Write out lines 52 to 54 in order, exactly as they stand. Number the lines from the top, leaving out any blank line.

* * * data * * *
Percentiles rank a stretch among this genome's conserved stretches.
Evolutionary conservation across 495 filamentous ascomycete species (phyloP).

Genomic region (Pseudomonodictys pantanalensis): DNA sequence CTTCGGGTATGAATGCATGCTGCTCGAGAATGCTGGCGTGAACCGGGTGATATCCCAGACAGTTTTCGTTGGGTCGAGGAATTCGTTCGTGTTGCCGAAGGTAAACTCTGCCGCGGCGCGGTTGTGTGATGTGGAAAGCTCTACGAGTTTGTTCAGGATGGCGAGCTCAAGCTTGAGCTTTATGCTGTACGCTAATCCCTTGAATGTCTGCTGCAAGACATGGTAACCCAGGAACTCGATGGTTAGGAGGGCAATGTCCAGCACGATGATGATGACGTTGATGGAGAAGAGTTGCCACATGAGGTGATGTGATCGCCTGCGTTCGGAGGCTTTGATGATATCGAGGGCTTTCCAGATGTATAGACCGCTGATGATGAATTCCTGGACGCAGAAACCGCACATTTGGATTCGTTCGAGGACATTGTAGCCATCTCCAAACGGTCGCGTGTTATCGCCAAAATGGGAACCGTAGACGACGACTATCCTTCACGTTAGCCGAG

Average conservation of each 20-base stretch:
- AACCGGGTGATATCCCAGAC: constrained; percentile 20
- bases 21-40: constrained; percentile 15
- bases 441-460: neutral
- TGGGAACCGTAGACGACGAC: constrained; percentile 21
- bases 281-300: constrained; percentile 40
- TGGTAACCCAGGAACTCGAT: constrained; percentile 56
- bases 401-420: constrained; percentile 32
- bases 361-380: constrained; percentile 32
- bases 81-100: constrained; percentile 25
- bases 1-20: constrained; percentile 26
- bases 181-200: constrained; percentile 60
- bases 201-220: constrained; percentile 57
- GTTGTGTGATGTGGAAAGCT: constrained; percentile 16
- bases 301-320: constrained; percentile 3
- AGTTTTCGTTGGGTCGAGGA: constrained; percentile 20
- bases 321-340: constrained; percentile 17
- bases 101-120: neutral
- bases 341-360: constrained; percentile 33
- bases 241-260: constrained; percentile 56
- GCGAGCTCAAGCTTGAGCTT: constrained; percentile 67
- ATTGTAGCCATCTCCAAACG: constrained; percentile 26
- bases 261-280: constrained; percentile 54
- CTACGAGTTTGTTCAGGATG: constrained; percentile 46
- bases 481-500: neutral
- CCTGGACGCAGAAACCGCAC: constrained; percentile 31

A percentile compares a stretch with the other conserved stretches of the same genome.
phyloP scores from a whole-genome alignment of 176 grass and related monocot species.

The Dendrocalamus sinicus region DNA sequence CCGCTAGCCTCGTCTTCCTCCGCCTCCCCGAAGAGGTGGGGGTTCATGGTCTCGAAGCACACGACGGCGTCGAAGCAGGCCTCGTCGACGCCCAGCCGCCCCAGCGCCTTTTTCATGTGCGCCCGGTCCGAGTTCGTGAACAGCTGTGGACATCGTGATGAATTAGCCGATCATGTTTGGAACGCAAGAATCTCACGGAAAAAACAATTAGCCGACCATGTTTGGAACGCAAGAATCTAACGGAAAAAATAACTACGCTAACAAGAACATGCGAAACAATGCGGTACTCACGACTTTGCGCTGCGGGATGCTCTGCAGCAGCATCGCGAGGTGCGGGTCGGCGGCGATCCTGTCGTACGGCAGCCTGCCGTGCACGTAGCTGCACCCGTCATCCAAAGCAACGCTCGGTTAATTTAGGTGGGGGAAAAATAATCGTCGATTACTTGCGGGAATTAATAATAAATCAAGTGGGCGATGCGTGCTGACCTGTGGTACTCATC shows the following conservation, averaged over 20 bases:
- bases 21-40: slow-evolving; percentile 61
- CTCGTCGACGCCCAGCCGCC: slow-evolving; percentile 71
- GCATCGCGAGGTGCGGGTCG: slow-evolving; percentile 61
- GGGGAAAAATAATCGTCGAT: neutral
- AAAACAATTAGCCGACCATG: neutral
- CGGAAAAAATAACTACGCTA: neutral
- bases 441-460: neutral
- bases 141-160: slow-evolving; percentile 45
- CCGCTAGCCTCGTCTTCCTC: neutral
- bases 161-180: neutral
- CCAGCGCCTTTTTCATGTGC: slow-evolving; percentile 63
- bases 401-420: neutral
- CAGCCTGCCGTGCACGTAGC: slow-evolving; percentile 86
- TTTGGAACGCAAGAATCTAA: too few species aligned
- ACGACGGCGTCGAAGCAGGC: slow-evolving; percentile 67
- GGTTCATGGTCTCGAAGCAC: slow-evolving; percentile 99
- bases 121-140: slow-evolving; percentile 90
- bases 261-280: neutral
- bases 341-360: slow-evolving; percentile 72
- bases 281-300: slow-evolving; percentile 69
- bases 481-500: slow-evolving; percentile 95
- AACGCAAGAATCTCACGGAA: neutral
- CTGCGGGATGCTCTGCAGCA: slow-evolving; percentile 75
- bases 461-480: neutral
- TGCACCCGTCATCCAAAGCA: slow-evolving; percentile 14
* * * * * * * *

- bases 281-300: slow-evolving; percentile 69
- bases 481-500: slow-evolving; percentile 95
- AACGCAAGAATCTCACGGAA: neutral